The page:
Bombay, 1949. A sultry June evening. Lights glow golden. Candles flicker in the warm breeze that arrives gently through the large open windows of the café.
I watch, entranced, as Ruby brings the last bars of her song to a wistful close. Cheers erupt from the audience. She stands at the microphone, grins bashfully. Her sari, draped and perfumed, is bottle-green and gold. The glamorous of Bombay, members of the band, old friends, wayward sailors all clap and shout their praise. She bows slightly. Ruby seems to float off the stage. A gramophone clicks and crackles to life and music starts again.
Dishoom is mostly a walk-in café. All are welcome, any time, no reservations needed. However, if you'd like to make a reservation, we hold a handful of tables back for groups of all sizes every day until 5.45pm. After 6pm, a small number of tables are available to be reserved by parties of six or more, at specific times.
Bombay, 1949. A sultry June evening. Lights glow golden. I watch, entranced, as Ruby brings the last bars of her song to a wistful close. Cheers erupt from the audience. She stands at the microphone, grins bashfully. Her sari, draped and perfumed, is bottle-green and gold. The glamorous of Bombay, members of the band, old friends, wayward sailors all clap and shout their praise. She bows slightly and floats off the stage.
She glides between tables, past where I am sitting, making her way to the bar. “Come beti, sit with me,” suggests her mother, Yasmin, at the bar, drink in hand, strikingly beautiful in deep blue chiffon. Yasmin loves these evenings in her café-cum-club like nothing else. Each performance a hit, attended by all manner of Bombayites and revellers passing through this slightly wild port city. The obviously wealthy hobnob with the beautiful, the rakish and the occasional ne’er-do-wells. Jazzmen, languid on rattan chairs, unwind to swing and jazz sounds. Cine stars, at home on the page 3 society photos, chatter self-importantly about the latest talkie showing in the new cinema next door. I remember when this was just a large, sleepy Irani café owned by Yasmin’s father. I used to idle here over Bun Maska and Chai and read my newspaper while fans stirred the warm air gently.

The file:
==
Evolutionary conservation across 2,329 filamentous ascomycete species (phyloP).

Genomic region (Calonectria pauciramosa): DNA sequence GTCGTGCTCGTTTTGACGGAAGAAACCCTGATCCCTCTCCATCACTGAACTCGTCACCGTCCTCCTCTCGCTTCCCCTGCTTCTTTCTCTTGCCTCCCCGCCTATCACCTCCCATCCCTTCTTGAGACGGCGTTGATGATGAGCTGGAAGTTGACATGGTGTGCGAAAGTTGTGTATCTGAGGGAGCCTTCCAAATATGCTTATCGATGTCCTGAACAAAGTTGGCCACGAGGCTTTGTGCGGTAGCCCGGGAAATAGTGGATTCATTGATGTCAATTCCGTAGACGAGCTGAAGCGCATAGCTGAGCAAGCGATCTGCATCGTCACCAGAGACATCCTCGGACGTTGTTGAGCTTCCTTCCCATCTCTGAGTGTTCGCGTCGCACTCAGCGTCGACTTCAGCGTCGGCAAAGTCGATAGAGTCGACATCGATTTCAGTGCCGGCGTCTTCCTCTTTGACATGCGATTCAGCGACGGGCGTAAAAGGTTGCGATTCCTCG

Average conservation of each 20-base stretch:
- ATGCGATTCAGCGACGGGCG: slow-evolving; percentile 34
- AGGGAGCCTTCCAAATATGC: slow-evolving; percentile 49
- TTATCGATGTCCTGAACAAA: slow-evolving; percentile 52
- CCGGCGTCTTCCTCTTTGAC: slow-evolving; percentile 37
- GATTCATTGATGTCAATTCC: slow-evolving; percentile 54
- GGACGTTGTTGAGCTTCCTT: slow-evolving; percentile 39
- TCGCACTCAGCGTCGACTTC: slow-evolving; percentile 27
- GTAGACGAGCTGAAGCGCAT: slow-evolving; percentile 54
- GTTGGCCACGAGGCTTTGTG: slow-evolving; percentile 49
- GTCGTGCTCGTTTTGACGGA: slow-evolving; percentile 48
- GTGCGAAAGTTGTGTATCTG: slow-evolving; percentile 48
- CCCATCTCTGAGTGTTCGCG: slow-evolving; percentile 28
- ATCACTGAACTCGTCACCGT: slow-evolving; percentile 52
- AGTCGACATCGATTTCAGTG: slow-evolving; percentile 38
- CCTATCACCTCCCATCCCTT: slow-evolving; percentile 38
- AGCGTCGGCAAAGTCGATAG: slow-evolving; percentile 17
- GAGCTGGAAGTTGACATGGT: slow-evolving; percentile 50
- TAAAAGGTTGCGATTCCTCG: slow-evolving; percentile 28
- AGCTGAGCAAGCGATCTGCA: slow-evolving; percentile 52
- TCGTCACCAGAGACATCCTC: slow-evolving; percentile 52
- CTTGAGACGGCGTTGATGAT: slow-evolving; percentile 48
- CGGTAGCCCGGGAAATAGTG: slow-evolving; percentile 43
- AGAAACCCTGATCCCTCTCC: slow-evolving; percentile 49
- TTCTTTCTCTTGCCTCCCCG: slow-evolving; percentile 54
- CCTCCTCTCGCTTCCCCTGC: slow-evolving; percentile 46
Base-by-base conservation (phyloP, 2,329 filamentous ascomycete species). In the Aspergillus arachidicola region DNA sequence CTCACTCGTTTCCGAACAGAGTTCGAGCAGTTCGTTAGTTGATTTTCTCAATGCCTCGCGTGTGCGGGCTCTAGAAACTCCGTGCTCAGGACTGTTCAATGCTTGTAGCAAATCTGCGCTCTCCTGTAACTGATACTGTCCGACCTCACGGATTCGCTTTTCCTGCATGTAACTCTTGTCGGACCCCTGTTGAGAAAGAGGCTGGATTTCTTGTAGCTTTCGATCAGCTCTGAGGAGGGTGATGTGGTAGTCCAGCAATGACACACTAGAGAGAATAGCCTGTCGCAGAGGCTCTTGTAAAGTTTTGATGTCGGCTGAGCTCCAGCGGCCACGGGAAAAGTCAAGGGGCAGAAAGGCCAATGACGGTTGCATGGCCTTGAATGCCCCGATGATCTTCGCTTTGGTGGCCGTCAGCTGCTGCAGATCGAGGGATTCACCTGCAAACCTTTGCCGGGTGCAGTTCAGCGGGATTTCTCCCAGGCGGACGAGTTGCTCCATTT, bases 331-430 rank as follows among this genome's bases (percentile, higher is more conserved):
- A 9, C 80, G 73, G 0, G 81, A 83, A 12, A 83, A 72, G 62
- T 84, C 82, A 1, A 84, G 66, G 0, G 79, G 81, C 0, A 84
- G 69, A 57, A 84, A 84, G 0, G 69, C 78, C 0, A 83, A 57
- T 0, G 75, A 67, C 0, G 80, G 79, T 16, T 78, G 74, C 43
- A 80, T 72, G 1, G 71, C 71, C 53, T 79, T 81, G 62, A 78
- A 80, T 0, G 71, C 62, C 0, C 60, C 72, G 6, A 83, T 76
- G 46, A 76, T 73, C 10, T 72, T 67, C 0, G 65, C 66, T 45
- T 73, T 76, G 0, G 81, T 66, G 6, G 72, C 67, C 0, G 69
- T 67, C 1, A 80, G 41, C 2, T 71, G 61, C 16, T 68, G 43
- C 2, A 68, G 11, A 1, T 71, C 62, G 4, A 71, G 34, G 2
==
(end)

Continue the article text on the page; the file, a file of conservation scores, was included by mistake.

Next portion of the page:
For the young Yasmin, life in the café had been dull and stuffy. She had dreamed of a different life. Wilful and rebellious, she drank and smoked and you might say that she found herself where she should not be, at the bar at Green’s Hotel. There, she encountered a certain straight-backed Lt. Calum Hourston-Gordon, Highland Light Infantry. I’ve been told that there was little that could have kept them apart that warm night in Colaba.
BEGIN YOUR DAY AT DISHOOM with breakfast, which might be a Bacon Naan Roll, a Kejriwal or a Big Bombay. Then lunch lightly on Roomali Rolls and Salad Plates, or linger with a feast. Refresh your afternoon with a drop of Chai and a small plate or two. Dine early or dine late. Or just join us for a tipple - perhaps an India Gimlet, a Permit Room Old-fashioned, or our very good Dishoom IPA?
Since 1949, and to this very day Bombay has been under a state of prohibition. Set apart from a family room, there is a special place where only permit holders may consume liquor which has come to be known unofficially as a Permit Room. Our Permit Room – the bar within our Covent Garden café serves the most delicious and sincere old cocktails, recalling the days before Independence, such as Gimlets, Juleps and Sours; Fizzes and Old-Fashioneds, and a Bombay Presidency Punch.
Dishoom Covent Garden
12 Upper St. Martin’s Lane
Tel: 020 7420 9320